[Groundbreaking for the The SHOPS and LOFTS at 47 in Bronzeville, one of the award winners at the CNDA event last night. Photo courtesy of LISC Chicago]
Last night, the grand Conrad Ballroom at the Conrad Chicago Hilton played host to hundreds of planners, developers, architects and government officials paying tribute to the city's best neighborhood developments. The 21st annual Chicago Neighborhood Development Award, organized by Local Initiatives Support Corporation (LISC) Chicago, turned the spotlight on important work being done outside of downtown, while celebrating projects and organizations for initiating innovative improvements. As Depuy Mayor Steven Koch said during his brief keynote address, these were the "Oscars of community development."
The Chicago Community Trust Outstanding Community Strategy of the Year Award: Chicago Neighborhood Initiatives for the Pullman Revitalization Strategy
With the President scheduled to be in town tomorrow to discuss Pullman's status as the latest national monument, it's been a good year for this neighborhood. Much of that has been due to the unified vision of Chicago Neighborhood Initiatives, an organization that has brought big-name projects, including the forthcoming Method Homes factory and a Super Walmart, to the far South Side.
The Outstanding For-Profit Neighborhood Real Estate Project Award Winner: Skilken and Troy Enterprises for The SHOPS and LOFTS at 47
Celebrated for its decade-long fight to break ground on this mixed-use Bronzeville development, Skilken and Troy helped plant the seed for a wider, strategic redevelopment of Cottage Grove Avenue.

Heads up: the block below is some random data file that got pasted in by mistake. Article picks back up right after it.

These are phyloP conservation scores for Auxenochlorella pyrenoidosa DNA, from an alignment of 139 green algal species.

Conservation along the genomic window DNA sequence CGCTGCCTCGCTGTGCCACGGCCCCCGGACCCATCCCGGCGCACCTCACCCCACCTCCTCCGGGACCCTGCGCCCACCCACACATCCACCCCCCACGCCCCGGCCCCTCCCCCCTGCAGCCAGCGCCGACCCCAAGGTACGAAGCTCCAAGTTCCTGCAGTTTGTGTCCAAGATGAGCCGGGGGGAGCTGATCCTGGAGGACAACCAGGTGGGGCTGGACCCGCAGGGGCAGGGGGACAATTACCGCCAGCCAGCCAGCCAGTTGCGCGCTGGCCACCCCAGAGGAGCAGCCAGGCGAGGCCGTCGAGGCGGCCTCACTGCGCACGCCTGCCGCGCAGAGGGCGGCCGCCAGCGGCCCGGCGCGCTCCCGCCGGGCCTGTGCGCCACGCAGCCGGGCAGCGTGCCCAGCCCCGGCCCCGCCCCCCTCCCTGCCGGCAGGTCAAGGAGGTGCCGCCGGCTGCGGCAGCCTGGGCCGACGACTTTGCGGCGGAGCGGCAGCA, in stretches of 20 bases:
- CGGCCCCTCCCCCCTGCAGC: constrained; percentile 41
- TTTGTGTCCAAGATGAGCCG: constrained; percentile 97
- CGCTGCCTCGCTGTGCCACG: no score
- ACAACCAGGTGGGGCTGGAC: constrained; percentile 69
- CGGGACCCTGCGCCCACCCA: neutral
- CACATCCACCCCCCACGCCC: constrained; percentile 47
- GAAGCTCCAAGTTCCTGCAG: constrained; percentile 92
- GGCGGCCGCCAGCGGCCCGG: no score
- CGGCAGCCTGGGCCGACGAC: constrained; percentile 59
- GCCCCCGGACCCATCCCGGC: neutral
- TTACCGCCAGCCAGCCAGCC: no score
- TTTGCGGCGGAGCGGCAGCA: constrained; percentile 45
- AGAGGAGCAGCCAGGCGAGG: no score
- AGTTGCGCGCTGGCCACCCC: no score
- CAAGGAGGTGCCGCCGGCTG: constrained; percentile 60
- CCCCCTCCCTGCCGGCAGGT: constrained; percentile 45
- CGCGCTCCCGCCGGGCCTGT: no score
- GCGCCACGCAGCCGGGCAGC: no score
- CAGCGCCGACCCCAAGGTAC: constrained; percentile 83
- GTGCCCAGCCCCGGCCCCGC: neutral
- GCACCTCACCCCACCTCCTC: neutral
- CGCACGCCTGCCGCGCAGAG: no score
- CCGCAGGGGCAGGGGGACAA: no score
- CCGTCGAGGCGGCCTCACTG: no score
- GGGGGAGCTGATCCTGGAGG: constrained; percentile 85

The Polk Bros. Foundation Affordable Rental Housing Preservation Award Winner: Bickerdike Redevelopment Corporation for 1704 N. Humboldt Building
This top-to-bottom rehab of a canary-yellow courtyard apartment building at Wabansia Avenue and Humboldt Boulevard not only locked in affordable housing in a developing neighborhood, but worked with community groups and local construction companies to being even more value to Humboldt Park.
The Richard H. Driehaus Foundation Award for Outstanding Non-Profit Neighborhood Real Estate Project Award Winner: Thresholds for Fred and Pamela Buffett Place
This slick conversion of an SRO hotel into a colorful rehab center by Thresholds/Brinshore and Landon Bone Baker Architects included an interior courtyard that acts as a shared living room and a green rooftop and gathering space. The project also won the Richard H. Driehaus Foundation Award for Architectural Excellence in Community Design (1st Place).
Richard H. Driehaus Foundation Award for Architectural Excellence in Community Design (2nd Place): Weese Langley Weese Architects Ltd for Grove Apartments
A stunning adaptive reuse, this project transformed a Motor Row car dealership designed by Albert Kahn into a supportive housing that blended in with the neighborhood.
Richard H. Driehaus Foundation Award for Architectural Excellence in Community Design (3rd Place): Wrap Architecture for Bronzeville Artists Lofts
A old, dilapidated Borden's dairy was so far gone it contained a substance the architect's jokingly refered to as "urban mulch." A smart rehab turned the broken-down building into an expo space with 16 life-work lofts.
In addition to the aforementioned projects, awards were also given to celebrat exemplary leadership and community organizing. Sarah Ward earned a PrivateBank Norman Bobins Leadership Award for her work at the South Chicago Art Center, Earnest Gates was honored with the Richard M. Daley Friend of the Neighborhoods Award for his leadership of the West Side Community Development Corporation, and the VOYCE Project in Albany Park was recognized with the Woods Fund for Chicago Power of Community Award for helping stem the drop-out rate by investigating student suspensions and dismissals.